A neon palm tree that was showcased in the heart of Spenard for over 50 years is up for auction, according to the U.S. Marshals Service.

The 22-foot palm tree that once belonged to Paradise Inn is being sold through an online auction by the U.S. Marshals. The starting price is $4,500 and the auction runs through July 10.

The palm tree has been at the center of a dispute between local businesswoman Bernadette Wilson and the federal government.

She says she spent tens of thousands of dollars to remove, store and fight for the sign. However, the tree was removed from her with the marshal's consent and placed in storage. A few weeks after the fact, Wilson got a phone call she describes as "threatening" from the U.S. Attorney's Office saying there had been a mistake and she needed to return the tree. The issue wound up in court and a federal judge ruled against Wilson.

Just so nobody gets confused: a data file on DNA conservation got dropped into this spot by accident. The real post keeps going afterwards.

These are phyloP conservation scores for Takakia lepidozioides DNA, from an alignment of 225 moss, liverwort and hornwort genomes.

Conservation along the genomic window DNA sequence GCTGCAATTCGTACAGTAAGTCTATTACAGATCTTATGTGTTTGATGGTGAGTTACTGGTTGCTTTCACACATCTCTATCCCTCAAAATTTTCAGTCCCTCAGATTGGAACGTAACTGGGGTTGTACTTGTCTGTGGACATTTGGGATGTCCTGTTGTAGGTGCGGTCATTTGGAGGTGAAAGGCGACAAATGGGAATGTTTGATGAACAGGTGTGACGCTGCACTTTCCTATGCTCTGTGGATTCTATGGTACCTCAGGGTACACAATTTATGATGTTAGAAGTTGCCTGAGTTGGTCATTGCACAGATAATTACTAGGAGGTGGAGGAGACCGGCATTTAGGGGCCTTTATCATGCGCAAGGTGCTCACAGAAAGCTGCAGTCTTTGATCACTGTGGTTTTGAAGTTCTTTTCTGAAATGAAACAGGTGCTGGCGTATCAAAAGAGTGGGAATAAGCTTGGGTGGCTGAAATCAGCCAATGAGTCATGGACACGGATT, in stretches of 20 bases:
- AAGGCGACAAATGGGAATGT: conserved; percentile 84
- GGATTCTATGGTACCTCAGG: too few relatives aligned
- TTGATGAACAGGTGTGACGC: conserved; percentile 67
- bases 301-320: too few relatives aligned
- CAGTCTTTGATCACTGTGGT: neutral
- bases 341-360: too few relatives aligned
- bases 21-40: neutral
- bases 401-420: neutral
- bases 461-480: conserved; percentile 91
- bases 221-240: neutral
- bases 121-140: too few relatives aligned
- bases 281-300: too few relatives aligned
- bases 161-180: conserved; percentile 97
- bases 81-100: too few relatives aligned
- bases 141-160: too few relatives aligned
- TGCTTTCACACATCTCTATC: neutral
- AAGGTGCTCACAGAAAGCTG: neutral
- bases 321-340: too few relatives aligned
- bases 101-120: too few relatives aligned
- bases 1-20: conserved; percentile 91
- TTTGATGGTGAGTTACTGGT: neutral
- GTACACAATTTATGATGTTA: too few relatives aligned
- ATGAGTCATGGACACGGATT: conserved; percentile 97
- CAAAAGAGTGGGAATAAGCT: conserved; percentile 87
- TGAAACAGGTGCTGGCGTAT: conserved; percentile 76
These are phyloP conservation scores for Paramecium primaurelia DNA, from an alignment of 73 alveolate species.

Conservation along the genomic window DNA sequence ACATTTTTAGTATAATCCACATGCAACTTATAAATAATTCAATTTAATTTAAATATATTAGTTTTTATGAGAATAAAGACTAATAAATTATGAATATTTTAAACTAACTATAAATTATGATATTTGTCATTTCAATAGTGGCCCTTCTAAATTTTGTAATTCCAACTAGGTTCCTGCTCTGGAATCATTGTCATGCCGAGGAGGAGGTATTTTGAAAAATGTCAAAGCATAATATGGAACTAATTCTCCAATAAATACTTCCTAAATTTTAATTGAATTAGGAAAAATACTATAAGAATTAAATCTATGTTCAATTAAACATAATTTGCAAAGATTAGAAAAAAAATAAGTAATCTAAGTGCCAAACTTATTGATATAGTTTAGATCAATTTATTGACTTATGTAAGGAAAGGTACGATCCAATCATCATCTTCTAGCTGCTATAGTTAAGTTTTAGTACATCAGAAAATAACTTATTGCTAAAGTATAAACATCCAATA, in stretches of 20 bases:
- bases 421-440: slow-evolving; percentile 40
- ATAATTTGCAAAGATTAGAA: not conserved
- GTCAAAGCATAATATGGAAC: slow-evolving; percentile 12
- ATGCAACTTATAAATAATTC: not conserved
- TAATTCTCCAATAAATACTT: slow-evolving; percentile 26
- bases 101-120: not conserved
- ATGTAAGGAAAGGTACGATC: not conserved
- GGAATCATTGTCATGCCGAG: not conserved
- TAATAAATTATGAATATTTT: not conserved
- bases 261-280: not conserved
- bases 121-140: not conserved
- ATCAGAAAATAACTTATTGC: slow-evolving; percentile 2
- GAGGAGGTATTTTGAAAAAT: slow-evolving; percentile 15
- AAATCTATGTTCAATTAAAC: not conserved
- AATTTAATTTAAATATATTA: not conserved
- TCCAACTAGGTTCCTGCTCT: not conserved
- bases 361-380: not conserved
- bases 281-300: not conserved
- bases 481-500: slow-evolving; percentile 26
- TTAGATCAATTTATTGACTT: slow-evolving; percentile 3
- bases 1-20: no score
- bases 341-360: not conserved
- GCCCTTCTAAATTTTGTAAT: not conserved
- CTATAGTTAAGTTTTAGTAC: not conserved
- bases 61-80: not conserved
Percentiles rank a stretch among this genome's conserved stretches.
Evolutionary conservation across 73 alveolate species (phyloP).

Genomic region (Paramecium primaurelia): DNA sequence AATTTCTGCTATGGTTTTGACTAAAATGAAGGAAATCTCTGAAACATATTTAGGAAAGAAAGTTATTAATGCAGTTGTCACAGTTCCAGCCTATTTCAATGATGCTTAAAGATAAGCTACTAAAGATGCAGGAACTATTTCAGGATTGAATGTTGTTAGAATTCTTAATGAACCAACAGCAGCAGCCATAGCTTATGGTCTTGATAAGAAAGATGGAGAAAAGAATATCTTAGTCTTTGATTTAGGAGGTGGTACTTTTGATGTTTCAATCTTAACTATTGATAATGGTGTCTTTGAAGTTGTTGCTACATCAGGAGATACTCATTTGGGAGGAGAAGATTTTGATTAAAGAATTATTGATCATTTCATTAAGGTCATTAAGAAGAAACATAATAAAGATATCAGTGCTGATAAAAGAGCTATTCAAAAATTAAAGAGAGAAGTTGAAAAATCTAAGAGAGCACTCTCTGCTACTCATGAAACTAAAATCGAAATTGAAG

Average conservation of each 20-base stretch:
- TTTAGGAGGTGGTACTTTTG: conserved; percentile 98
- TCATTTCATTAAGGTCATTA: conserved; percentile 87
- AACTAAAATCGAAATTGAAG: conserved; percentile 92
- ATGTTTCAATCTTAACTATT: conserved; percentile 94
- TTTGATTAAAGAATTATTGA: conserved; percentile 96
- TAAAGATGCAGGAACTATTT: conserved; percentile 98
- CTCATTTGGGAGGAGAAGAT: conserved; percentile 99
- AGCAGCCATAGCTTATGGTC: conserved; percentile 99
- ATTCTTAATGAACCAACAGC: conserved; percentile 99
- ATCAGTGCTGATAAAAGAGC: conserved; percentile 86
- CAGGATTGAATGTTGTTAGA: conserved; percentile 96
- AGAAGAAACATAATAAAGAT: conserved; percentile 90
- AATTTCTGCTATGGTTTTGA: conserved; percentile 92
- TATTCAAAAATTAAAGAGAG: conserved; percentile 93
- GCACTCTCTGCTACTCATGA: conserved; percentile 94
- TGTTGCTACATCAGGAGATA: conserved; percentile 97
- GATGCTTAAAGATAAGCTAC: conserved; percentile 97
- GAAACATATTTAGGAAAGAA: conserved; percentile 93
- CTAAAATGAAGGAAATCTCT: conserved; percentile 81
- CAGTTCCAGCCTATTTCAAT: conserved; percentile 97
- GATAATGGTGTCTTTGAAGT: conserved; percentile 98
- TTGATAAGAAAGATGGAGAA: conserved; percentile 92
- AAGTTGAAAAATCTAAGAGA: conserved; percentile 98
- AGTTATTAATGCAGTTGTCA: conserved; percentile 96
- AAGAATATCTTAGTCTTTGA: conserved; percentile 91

"The Paradise Inn was forfeited to the federal government as part of a criminal drug case against Suk Joon Lee and Kyong Taek Song," according to a release from Deputy U.S. Marshal Rochelle Liedike. "The neon palm tree was removed from the property and is being sold separately from the real property, which will be offered by sale by the U.S. Marshals in the future."

Wilson calls the palm tree a piece of Alaskan history that should be preserved. She said she would love to see the iconic sign displayed in Anchorage, possibly at the Anchorage Museum or by the Koots windmill in Spenard.

Copyright 2018 KTVA. All rights reserved.

YOU MAY ALSO LIKE:

Spenard inn's neon palm tree turned over to feds 

Anchorage woman wants her neon palm tree; the feds want it back